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Google to Block Canadian News on its Platform, Following Facebook’s Lead

In a move that further escalates the battle against a new law requiring payments to local news publishers, Google announced on Thursday its intention to block Canadian news on its platform in Canada.




In a move that further escalates the battle against a new law requiring payments to local news publishers, Google announced on Thursday its intention to block Canadian news on its platform in Canada.

This decision comes shortly after Facebook-owner Meta Platforms Inc made a similar announcement last week, following the passage of Bill C-18, also known as the Online News Act, Investors King gathered.

The Canadian media industry has been pushing for stricter regulations on internet giants like Facebook and Google, in an effort to enable news organizations to recover financial losses incurred during the years when these platforms dominated the online advertising market.

Last year, Canada’s independent budgetary watchdog estimated that news businesses could potentially receive approximately C$330 million ($249 million) per year through mandated deals outlined in the legislation.

Heritage Minister Pablo Rodriguez, the bill’s proponent, stated that the platforms are not immediately obligated to comply with the act, and the government is open to consulting with them regarding regulatory and implementation processes.

However, Facebook and Google deemed the proposed regulations as unsustainable for their businesses and have repeatedly hinted at the possibility of discontinuing news availability in Canada unless the act was amended.

Despite the government’s resistance to making changes, Prime Minister Justin Trudeau publicly criticized the tech companies in June, accusing them of employing “bullying tactics.”

Rodriguez echoed this sentiment, condemning Google’s decision to block Canadian news as an irresponsible and out-of-touch move, emphasizing that these tech giants prefer to spend money altering their platforms to restrict Canadians from accessing quality news instead of contributing their fair share to news organizations.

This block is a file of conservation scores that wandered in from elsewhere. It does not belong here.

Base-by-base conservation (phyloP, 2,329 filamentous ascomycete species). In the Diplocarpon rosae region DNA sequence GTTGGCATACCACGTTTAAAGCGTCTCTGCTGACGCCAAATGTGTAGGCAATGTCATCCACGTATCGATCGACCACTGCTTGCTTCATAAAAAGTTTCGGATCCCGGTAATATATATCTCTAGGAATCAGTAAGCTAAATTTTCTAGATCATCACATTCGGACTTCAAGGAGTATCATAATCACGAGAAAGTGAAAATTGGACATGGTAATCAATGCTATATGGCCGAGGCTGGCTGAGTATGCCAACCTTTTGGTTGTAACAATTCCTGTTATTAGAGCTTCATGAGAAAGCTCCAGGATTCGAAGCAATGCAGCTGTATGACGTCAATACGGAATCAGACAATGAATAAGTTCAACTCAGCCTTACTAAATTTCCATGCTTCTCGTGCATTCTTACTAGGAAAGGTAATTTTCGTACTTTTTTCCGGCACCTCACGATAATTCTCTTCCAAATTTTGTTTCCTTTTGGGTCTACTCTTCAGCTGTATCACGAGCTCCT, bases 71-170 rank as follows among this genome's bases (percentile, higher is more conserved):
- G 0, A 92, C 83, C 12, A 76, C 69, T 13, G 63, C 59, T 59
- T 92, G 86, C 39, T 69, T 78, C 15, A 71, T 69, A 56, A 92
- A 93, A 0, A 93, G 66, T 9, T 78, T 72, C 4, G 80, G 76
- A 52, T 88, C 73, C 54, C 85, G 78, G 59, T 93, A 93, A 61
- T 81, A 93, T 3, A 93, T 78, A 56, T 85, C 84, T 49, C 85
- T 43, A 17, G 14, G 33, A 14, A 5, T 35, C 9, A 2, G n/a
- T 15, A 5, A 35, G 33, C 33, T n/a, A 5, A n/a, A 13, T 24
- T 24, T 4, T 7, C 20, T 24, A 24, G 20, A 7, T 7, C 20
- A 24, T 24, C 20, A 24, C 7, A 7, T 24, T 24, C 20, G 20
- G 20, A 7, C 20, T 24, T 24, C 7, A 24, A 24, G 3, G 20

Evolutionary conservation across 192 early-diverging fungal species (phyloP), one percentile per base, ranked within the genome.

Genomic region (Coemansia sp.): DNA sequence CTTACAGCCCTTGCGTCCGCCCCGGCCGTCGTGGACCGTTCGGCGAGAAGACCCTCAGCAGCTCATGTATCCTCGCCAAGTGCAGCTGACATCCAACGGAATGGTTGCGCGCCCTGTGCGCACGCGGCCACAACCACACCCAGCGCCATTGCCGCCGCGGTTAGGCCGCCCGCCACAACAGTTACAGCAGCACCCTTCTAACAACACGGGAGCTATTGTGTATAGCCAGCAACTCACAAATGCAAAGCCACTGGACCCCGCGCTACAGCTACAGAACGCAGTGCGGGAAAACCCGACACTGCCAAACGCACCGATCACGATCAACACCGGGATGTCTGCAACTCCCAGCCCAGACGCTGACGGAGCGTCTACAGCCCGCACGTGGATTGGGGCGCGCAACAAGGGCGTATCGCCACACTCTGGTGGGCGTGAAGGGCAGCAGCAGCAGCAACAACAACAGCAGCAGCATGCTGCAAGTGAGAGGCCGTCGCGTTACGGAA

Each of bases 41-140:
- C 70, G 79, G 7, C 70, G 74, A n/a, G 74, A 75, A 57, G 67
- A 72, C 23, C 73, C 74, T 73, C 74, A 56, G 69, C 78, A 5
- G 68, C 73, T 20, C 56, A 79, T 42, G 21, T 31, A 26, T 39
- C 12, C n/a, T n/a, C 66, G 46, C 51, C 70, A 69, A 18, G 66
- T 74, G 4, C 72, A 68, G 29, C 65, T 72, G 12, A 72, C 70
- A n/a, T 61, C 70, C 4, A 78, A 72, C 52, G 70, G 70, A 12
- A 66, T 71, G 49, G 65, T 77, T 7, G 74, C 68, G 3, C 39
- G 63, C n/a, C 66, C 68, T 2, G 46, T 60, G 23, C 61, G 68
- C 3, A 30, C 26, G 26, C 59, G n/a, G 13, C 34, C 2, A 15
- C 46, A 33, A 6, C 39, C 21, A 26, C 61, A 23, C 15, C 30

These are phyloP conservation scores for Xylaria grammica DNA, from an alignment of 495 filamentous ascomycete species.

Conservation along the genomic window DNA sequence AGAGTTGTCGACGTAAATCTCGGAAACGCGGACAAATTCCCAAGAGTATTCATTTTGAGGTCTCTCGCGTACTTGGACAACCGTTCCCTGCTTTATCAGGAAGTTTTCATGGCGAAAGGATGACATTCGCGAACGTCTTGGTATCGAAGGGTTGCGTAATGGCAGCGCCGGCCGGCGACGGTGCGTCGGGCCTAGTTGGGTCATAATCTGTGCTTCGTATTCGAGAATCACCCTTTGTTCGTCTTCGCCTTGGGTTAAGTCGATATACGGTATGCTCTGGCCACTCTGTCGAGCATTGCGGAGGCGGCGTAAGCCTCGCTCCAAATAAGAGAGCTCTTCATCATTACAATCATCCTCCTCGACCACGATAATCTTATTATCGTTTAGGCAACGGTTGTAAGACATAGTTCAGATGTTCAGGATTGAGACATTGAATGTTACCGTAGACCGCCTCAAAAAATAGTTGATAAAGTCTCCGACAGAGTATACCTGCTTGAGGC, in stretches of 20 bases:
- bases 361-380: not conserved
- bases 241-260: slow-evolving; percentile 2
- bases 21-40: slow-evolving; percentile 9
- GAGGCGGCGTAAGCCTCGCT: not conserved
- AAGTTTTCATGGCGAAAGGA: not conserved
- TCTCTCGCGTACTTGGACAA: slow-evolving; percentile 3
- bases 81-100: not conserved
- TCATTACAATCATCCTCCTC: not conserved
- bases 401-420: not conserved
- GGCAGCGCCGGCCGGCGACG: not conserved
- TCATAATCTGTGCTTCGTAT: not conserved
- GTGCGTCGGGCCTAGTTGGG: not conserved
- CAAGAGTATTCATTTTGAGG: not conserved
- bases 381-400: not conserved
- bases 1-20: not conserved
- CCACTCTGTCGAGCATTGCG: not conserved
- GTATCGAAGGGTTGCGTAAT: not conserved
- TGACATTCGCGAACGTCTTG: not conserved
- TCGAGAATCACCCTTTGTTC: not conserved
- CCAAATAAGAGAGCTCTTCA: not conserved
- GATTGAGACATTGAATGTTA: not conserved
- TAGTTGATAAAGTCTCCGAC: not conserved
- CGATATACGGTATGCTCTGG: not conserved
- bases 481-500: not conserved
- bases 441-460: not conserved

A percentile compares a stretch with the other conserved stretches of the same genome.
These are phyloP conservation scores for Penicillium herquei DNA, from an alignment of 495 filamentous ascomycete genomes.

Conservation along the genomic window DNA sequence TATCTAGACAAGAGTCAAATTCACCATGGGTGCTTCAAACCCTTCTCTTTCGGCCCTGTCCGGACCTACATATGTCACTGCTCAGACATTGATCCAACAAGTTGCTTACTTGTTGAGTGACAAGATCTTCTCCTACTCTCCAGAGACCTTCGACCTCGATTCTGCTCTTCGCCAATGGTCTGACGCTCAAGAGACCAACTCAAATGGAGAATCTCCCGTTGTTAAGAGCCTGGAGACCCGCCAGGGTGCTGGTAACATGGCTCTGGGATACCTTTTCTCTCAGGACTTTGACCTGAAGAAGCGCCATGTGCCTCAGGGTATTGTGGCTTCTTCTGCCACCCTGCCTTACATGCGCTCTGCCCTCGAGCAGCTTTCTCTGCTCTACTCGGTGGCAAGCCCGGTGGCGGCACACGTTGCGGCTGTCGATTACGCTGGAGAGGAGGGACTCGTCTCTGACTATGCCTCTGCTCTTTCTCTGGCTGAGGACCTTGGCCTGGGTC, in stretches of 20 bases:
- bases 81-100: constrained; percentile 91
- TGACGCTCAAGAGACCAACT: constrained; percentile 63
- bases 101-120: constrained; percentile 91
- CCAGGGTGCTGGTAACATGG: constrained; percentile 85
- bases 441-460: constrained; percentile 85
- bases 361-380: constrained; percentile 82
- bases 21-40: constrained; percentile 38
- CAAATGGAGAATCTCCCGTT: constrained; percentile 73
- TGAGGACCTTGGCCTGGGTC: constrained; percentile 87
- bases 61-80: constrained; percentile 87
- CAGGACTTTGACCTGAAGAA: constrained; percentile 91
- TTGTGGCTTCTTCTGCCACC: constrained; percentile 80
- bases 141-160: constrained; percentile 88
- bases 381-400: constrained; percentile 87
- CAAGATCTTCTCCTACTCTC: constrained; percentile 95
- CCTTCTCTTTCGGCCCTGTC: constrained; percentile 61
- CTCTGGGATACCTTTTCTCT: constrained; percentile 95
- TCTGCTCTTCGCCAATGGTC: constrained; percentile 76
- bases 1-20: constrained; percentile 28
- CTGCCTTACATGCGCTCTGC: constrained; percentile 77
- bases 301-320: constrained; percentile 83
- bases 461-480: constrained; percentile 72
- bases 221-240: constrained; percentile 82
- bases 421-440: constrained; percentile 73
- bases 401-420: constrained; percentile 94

Kent Walker, Google’s president of global affairs, expressed the company’s belief that the law remains unworkable and the regulatory process will not resolve the “structural issues with the legislation.”

In a blog post, Walker announced that Google had informed the government of its decision to remove links to Canadian news from its Search, News, and Discover products in Canada once the law takes effect in approximately six months.

The specific news outlets affected by Google’s decision will be determined based on the government’s definition of “eligible news businesses” once final rules for implementation are established.

Additionally, Google will discontinue its News Showcase program in Canada, which includes agreements with 150 news publications across the country. Notably, Reuters has a contract with Google to produce News Showcase panels, including in Canada.

The Online News Act forces online platforms to engage in negotiations with news publishers and compensate them for their content.

A similar law passed in Australia in 2021 triggered threats from both Google and Facebook to limit their services, but they eventually reached agreements with Australian media companies after the legislation was amended.

Google has argued that Canada’s law is broader in scope compared to those in Australia and Europe, asserting that it places a monetary value on news story links displayed in search results and may apply to outlets that do not produce news.

The search engine giant had proposed an alternative approach, suggesting that payment be based on the display of news content rather than mere links, and that only businesses adhering to journalistic standards be eligible for compensation.

As the battle between tech giants and governments over news regulation continues to unfold, the Canadian media landscape faces an uncertain future with the potential consequences of Google and Facebook’s actions reverberating throughout the industry

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Behind Closed Doors: Microsoft’s Bid to Make Bing Apple’s Default Search Engine



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Insiders have disclosed that Microsoft Corp. engaged in discussions with Apple Inc. around 2020 about potentially selling its Bing search engine.

The proposed deal aimed to replace Google as the default search engine on Apple devices, particularly iPhones.

People familiar with the matter, who chose to remain anonymous, disclosed that high-level executives from Microsoft held exploratory talks with Eddy Cue, Apple’s services chief, responsible for the existing search engine partnership with Google.

Despite these discussions, the deal never progressed beyond preliminary stages. This revelation has gained renewed attention in light of the ongoing U.S. Department of Justice antitrust trial against Google, in which Apple and Microsoft are actively involved. The Justice Department is using Apple’s arrangement with Google as evidence of Google’s search market dominance.

Apple’s Eddy Cue defended the collaboration during his trial testimony, asserting that Google was the superior search option, emphasizing the quality of Google’s technology.

Apple’s partnership with Google, initiated in 2002, had grown to become highly lucrative, earning Apple between $4 billion to $7 billion annually by 2020.